11. wellokaythen says:

    Women and men may “want sex” the same amount, but that tends to express itself in different ways, in my very limited experience. Women seem to have more prerequisites for being ready and willing to have sex, and their arousal seems less durable than a man’s arousal. Men seem to be much more quickly “ready to go” and more difficult to turn off. A lot of men have heard a woman say, “I can’t believe you still want to have sex after what just happened!” I suspect that’s much more common than for a man to say that to a woman. There must be far more women than men who can’t have sex if the house is dirty or if they had a bad day at the office.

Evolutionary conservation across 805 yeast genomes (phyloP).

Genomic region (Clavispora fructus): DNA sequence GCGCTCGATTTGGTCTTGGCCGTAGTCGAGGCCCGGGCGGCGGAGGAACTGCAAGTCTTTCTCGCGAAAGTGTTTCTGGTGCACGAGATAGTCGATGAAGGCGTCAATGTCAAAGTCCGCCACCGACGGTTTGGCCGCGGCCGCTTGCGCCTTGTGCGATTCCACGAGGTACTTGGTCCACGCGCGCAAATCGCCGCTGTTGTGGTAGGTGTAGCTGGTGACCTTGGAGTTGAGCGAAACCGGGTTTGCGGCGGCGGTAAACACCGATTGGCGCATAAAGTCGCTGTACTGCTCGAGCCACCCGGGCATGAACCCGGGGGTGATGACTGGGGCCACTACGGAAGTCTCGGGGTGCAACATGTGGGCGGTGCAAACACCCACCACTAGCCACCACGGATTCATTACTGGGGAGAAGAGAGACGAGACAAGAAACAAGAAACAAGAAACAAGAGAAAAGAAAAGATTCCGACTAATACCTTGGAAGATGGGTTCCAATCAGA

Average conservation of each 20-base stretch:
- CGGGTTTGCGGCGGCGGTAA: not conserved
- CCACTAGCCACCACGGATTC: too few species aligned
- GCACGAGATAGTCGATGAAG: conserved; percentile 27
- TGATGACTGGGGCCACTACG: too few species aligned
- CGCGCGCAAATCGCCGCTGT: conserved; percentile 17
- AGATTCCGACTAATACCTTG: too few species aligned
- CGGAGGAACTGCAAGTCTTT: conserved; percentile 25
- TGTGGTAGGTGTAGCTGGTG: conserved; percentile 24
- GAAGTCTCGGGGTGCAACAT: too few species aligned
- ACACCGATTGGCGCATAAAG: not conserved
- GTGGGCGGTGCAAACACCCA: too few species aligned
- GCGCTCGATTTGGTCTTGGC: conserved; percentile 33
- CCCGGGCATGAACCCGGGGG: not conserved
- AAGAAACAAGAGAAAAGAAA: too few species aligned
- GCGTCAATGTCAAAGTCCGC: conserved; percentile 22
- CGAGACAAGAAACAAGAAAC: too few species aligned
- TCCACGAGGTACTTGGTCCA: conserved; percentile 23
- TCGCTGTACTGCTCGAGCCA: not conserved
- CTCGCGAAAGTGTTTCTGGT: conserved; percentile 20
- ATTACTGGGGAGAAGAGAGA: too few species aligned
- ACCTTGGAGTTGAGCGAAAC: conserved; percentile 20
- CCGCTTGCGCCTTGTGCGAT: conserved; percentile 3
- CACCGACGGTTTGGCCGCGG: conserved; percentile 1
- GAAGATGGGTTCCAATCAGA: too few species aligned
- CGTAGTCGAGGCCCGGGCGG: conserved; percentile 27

None of this means that men want sex more than women, exactly, but to many men it looks like women arrive at sex from further away, or have to go through more obstacles to get there. If it’s easier for one person to be in the mood than the other, then it sure looks like one wants it more than the other.

    I can’t tell how much is nature and how much is culture, and I know I’m repeating stereotypes, but there really does seem to be some fundamental, general differences. Maybe the point is that men and women want it the same but some things are being misinterpreted?

    One useful test would be to look at same-sex relationships, to see if male same-sex relationships have as much sex as female same-sex relationships. That’s not the best source of evidence, but it is suggestive. From what I hear, there’s a very common phenomenon called “lesbian bed death” (I think this is Pepper Schwartz’s term), but I’m not aware of any comparable phenomenon among gay men. Is there a “gay bed death”?